Gift aid is often overlooked when considering the year-end. Many of us tick the gift aid box on charity donations to ensure that the maximum benefit can be claimed from our acts of kindness. What happens next? If we don't keep a log we forget to claim the gift aid relief via our self-assessment tax return, resulting in handing over more tax than you need to.
GIft aid relief works in the same way as personal pension contributions by extending your basic rate band and relieving tax at 20% or 25% (if income is derived by dividends).
Much like pension contributions, a key opportunity for those with control over their income. However, these tax reliefs are only available to those paying rate in the higher and additional rate bands.
3. Capital Gains Tax
The annual exemption for capital gains tax in the 2019/20 is £12,000 and if you are thinking about making capital disposals, making them before the 5th April will ensure you do not use your annual exemption.
This is particularly effective if you have a share portfolio where you are looking to liquidate share holdings by structuring disposals over a number of years.
Care needs to be taken so that you don't fall foul of bed and breakfasting anti-avoidance provisions.
We are aware of the effect of the Coronavirus on stocks and shares, this may not be appropriate for you, however this should be a key consideration for the future.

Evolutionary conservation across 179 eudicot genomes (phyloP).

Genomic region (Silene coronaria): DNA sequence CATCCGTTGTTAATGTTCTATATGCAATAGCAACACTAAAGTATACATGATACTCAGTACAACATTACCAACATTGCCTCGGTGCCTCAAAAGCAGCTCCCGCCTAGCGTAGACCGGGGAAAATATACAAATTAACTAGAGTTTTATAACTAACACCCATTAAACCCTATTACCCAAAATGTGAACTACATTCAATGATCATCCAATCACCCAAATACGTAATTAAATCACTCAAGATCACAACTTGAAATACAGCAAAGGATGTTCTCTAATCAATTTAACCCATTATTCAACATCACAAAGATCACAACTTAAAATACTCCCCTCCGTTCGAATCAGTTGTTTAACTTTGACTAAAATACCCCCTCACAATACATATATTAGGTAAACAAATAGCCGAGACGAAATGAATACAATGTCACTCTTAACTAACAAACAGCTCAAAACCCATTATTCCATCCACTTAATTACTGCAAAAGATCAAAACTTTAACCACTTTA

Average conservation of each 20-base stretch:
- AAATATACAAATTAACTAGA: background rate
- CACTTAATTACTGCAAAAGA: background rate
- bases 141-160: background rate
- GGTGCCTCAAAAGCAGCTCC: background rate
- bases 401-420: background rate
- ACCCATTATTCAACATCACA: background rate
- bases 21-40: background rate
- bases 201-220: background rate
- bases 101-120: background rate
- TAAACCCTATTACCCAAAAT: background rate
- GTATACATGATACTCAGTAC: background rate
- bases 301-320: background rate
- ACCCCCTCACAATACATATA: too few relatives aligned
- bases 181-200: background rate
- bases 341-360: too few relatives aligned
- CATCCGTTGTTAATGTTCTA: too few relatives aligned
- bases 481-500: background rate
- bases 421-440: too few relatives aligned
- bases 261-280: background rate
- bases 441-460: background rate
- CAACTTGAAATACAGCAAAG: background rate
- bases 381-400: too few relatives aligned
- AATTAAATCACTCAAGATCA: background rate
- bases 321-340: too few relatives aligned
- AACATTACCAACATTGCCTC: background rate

The annual ISA savings allowance currently stands at £20,000. Income earned on ISA accounts is tax-free and not in scope for personal tax. If you have not utilised your annual allowance for 2019/20 and have taxable deposit interest, you may consider transferring funds to your ISA investments to reduce your tax bill.
Tax advantaged investments such as SEIS and EIS investments are becoming more commonplace. The tax breaks on these investments are generous and can relieve income tax liabilities of 50% and 30% respectively. This means that up to 50% of your investment may be wiped off of your income tax liability in the year of subscription or the prior year if you elect to do so.
Please note that we are not qualified to give investment advice so if you are intending on making investments to maximise your tax allowance, we advise you to first get in touch with your Independent Financial Advisor.
5. Inheritance Tax
If you are of retirement age and in the fortunate position that you have available resources to help your family, here is an often overlooked but effective inheritance tax mitigation strategy.
Every year you are entitled to a £3,000 annual exemption for gifts made. £6,000 if you have not used the exemption from the previous year. Gifts in excess of this amount would become a potentially exempt transfer and would attract inheritance tax rates of up to 40% if you die within 7 years.
Using this exemption annually can ensure a saving on inheritance tax and ensure that your wealth is transferred to your nearest and dearest, tax-free.